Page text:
Japan is one of the world’s largest economies, a leader in science, technology and innovation and home to many of the world’s leading global companies. Many Japanese businesses have a long-standing relationship with Scotland, making significant investments in important sectors such as energy, life sciences and manufacturing. We will continue to support their activity and encourage Scottish companies to seek out opportunities in Japan, building on regular Scottish Ministerial visits since 2009. Recent engagement has included increasing collaboration on marine resource development and subsea technologies.

Scotland has strong historical and cultural connections with Japan, collaborating on traditional and contemporary performing arts and the management of industrial heritage. The Rugby World Cup in 2019 and the Tokyo Olympics in 2020 will be valuable opportunities to showcase Scotland and to encourage Scots to develop their understanding of Japan.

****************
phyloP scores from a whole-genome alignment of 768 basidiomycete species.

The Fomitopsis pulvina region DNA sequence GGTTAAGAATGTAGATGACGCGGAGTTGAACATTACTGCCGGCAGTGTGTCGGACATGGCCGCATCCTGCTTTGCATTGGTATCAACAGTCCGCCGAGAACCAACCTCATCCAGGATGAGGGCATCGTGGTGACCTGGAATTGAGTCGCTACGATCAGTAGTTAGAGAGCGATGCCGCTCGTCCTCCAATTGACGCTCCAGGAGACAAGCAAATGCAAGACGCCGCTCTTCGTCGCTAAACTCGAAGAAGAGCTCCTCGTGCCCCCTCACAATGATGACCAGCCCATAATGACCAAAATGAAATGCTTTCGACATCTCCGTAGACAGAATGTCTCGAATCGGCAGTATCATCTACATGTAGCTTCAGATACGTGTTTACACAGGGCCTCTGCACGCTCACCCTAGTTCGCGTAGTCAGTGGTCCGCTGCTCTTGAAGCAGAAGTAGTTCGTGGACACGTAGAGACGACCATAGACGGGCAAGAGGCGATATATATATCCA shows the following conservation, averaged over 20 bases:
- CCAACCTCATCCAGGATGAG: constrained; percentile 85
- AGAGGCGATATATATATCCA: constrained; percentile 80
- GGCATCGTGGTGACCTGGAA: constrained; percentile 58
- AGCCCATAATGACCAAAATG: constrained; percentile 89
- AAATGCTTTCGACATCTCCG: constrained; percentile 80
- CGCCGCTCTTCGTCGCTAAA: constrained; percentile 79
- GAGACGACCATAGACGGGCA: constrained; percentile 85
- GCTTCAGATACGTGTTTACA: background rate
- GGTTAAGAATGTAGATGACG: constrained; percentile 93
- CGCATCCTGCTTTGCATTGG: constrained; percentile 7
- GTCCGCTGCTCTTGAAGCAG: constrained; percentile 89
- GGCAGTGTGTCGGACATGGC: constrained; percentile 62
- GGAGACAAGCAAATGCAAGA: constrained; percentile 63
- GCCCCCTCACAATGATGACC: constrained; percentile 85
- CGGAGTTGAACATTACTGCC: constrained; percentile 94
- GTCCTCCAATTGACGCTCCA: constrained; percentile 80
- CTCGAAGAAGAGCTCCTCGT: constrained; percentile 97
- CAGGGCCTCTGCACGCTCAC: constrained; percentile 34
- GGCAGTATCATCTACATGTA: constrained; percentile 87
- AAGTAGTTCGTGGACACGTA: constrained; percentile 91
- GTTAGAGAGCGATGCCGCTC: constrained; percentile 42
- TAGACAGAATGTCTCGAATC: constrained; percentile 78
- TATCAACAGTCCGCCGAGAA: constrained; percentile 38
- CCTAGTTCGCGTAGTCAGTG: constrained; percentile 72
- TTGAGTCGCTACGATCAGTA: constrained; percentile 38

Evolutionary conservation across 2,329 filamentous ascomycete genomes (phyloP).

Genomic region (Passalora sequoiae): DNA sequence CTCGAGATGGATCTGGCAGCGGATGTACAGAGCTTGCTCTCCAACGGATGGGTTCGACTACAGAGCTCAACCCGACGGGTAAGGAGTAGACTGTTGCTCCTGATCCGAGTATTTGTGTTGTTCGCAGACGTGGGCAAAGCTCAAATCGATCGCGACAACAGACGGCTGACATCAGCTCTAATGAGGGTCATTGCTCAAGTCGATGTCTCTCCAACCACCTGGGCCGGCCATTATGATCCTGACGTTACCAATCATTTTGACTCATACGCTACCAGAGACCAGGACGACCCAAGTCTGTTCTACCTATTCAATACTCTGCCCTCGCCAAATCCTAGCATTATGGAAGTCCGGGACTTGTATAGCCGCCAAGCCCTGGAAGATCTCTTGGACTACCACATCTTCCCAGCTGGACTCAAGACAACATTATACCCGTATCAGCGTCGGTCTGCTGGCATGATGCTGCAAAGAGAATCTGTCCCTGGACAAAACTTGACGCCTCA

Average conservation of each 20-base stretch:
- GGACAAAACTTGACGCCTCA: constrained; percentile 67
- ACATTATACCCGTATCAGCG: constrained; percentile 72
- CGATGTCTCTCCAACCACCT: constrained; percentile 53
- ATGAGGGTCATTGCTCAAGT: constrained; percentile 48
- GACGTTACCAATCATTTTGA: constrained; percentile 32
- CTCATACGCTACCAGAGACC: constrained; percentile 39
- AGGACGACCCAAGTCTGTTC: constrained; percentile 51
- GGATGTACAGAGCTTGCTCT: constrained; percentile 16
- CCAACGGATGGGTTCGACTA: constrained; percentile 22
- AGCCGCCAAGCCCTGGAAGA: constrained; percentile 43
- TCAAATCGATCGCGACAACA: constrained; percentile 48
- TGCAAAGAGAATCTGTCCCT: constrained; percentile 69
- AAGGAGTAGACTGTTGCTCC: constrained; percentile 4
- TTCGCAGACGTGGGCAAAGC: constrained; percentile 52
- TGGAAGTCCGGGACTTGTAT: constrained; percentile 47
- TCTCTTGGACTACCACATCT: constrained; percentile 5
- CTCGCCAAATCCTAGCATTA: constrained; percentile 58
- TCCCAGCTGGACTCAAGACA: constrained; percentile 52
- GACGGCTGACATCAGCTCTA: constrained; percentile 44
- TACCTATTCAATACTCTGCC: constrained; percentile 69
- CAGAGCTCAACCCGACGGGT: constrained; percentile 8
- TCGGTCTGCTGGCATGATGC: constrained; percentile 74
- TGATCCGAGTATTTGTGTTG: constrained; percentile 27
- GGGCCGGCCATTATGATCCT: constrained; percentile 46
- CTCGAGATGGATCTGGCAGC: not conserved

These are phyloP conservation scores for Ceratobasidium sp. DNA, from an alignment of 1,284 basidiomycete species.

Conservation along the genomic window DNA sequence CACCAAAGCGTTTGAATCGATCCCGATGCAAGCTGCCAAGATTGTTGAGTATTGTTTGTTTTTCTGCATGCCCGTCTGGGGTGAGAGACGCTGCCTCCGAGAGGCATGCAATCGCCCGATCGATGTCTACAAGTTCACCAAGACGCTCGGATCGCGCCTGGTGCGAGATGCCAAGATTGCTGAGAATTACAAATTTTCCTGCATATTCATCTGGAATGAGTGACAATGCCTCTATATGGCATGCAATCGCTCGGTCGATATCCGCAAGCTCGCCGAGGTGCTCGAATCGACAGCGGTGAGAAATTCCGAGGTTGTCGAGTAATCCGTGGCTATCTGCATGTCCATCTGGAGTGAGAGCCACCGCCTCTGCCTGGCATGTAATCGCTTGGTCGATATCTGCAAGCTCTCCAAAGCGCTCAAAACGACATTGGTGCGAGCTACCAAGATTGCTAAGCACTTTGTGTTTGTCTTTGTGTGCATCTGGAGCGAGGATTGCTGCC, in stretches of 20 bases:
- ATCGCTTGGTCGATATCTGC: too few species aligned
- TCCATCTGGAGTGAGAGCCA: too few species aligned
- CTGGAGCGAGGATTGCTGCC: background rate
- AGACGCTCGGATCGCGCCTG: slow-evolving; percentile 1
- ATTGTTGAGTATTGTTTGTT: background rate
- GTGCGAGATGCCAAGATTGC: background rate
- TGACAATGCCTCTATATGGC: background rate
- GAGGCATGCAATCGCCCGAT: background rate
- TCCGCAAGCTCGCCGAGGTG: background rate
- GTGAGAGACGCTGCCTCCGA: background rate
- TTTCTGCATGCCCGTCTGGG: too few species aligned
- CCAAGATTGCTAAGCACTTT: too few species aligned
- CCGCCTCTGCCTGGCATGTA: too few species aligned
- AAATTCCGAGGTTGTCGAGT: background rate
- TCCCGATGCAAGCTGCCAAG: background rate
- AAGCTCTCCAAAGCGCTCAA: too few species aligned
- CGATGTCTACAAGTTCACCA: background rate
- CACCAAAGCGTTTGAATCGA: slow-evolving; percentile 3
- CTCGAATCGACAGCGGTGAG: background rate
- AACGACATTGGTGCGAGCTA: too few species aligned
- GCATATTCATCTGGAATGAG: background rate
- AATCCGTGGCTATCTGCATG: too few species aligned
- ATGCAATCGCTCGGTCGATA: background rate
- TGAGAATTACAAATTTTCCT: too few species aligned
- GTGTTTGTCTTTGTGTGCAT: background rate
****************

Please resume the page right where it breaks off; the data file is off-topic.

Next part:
Good Global Citizenship

We are proud of, and committed to, Scotland’s reputation as a good global citizen in an increasingly connected world, making a unique contribution to the international community.

Ethical Leadership

Scotland is a country that can have a positive voice, offering ethical leadership on global issues, including human rights, tackling poverty and inequality, sustainable and inclusive development, fair trade, climate change and climate justice.